In July, the German Embassy invited 13 students from top journalism schools around the United States for a 10-day tour of the country’s media, political and industrial landscape. The Missouri School of Journalism chose Camille Phillips, Branson, Mo., and Stefan Bellm, Nixa, Mo., to represent the school in Germany.

The tour highlighted the importance of U.S.-German relations and offered the students the opportunity to meet with German politicians, tour German media outlets and develop professional contacts with both young American and German journalists.

The tour began in Munich, where students met with the international editor of Germany’s largest newspaper the Suddeutsche Zeitung. They also visited the Bavarian State Chancellery and the BMW factory, as well as touring the studios of a public youth radio station On3.

“The trip allowed us to see differences between German and American media and politics,” Bellm said. “We also learned about Germany’s commitment to renewable energy and its plan to close all its nuclear power plants by 2022.”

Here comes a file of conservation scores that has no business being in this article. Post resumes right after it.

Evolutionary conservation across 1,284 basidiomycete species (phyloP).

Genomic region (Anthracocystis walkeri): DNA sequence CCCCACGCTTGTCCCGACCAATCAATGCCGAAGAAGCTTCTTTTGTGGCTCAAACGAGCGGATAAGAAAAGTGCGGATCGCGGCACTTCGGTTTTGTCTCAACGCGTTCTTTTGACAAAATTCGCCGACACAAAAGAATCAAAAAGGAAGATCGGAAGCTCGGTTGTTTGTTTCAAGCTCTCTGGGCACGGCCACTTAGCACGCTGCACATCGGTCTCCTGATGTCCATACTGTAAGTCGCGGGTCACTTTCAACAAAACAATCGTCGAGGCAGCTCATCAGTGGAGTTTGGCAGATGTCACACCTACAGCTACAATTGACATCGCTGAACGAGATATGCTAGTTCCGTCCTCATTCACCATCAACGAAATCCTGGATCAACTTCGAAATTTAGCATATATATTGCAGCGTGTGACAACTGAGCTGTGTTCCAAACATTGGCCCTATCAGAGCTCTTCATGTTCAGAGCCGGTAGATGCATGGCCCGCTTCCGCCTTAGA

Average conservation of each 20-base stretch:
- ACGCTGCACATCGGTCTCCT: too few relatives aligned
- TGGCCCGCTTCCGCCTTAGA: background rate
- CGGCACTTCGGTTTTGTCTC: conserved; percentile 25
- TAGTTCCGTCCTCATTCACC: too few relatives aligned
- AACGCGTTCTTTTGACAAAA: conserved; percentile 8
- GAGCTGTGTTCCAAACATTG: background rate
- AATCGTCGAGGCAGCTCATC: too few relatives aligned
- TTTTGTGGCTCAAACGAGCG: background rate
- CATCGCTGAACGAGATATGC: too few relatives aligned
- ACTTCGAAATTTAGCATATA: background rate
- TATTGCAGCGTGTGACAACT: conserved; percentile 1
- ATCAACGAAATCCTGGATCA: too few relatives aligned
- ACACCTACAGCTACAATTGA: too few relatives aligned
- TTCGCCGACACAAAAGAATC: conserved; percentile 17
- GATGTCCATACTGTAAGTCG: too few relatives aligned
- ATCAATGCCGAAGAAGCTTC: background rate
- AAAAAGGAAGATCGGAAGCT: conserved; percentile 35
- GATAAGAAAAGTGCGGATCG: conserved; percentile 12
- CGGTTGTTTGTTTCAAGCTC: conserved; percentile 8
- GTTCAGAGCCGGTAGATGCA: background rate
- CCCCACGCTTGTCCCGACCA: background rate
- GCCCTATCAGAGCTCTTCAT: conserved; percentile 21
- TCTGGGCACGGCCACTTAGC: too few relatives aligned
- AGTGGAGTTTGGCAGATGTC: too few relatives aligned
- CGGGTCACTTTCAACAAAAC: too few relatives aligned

Phillips appreciated the differences but questioned whether American practices might better facilitate the development of online media.

“A desire to keep private news agencies competitive has led to limiting public broadcasting to using no more than one percent of their budget on online content, and prevents public broadcasting websites from archiving their work past seven days,” Phillips said. “While I can appreciate the viewpoint of private news agencies that don't have the benefit of steady funding, I'm not sure it would be worth the trade-off of limiting what my organization could do online.”

In Berlin the students visited the German Bundestag, the national parliament, where they met with a representative from the foreign affairs council. They also visited the German Federal Chancellery, the Federal Foreign Office and several media outlets. The students also visited the headquarters of Solon, a global leader in solar panel technology. 

“We really wanted to give participants the opportunity to mix and mingle with like-minded people in Germany in order to let them create a network they can use after the short trip is over and that may be helpful later in their career,” said Kristina Jonek, deputy spokesperson for the German Embassy in Washington, D.C. “We therefore organized get-togethers with German journalism students and leading journalists of major news organizations.”



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